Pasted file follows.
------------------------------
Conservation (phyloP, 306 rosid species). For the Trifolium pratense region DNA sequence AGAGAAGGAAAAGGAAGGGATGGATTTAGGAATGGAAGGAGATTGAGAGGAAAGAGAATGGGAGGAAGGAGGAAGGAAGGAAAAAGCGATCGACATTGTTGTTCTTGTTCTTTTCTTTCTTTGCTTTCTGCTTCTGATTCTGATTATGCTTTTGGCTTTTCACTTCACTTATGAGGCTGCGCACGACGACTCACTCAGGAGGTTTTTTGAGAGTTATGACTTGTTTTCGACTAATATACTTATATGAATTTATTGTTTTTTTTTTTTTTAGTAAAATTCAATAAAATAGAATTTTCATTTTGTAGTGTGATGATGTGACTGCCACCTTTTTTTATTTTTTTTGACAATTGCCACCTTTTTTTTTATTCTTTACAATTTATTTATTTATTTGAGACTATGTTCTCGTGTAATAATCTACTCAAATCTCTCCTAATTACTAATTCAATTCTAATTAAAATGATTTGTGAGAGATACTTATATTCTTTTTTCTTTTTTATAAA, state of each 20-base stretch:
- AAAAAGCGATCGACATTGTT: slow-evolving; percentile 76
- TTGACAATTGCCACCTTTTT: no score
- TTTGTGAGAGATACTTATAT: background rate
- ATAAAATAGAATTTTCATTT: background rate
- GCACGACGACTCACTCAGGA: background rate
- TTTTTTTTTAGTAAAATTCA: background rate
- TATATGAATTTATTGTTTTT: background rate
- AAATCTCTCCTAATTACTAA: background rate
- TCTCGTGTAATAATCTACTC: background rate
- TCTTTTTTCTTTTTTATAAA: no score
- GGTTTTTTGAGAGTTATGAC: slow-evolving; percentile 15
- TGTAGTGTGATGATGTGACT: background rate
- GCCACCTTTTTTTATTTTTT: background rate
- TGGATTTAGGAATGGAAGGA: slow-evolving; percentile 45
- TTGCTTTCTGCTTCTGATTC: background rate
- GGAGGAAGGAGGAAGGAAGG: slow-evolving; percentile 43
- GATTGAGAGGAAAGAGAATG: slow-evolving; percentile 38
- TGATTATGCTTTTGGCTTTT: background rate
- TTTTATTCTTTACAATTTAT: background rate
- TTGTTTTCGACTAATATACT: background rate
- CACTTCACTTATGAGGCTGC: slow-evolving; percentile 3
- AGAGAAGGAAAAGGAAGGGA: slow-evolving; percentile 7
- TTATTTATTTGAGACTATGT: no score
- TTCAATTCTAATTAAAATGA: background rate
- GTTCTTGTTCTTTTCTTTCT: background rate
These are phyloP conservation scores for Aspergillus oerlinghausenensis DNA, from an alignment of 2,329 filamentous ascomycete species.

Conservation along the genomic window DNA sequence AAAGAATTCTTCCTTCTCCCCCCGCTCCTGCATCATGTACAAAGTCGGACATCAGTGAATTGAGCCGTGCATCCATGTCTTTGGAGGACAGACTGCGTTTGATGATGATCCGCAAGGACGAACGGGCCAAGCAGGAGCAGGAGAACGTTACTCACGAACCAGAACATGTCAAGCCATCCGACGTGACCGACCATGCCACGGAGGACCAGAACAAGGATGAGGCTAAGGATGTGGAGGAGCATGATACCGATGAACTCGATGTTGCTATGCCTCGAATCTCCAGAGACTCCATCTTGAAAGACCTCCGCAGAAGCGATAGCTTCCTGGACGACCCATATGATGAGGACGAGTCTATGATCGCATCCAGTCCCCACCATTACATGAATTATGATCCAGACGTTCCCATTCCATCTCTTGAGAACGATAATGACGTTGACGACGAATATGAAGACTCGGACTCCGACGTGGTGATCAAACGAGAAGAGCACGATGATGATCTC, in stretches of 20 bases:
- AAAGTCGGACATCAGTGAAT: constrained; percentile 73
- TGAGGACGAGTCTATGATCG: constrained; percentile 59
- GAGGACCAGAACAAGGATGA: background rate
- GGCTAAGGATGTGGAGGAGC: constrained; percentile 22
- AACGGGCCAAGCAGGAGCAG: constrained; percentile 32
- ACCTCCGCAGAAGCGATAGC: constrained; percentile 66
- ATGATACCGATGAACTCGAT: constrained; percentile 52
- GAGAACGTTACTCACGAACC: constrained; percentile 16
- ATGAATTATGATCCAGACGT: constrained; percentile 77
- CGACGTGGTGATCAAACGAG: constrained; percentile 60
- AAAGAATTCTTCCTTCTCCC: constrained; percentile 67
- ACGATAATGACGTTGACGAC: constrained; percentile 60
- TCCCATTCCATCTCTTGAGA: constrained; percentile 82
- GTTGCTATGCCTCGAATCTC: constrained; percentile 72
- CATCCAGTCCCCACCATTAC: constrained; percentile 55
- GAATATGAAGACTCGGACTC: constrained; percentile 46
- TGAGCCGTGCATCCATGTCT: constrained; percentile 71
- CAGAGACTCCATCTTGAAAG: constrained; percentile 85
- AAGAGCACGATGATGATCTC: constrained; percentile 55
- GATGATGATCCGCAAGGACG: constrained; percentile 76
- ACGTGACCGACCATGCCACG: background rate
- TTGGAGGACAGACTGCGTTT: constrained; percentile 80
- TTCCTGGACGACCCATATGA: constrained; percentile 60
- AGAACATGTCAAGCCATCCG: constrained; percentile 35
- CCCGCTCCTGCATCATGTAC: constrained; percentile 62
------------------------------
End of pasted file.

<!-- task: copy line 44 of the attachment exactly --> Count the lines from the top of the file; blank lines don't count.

- GAATATGAAGACTCGGACTC: constrained; percentile 46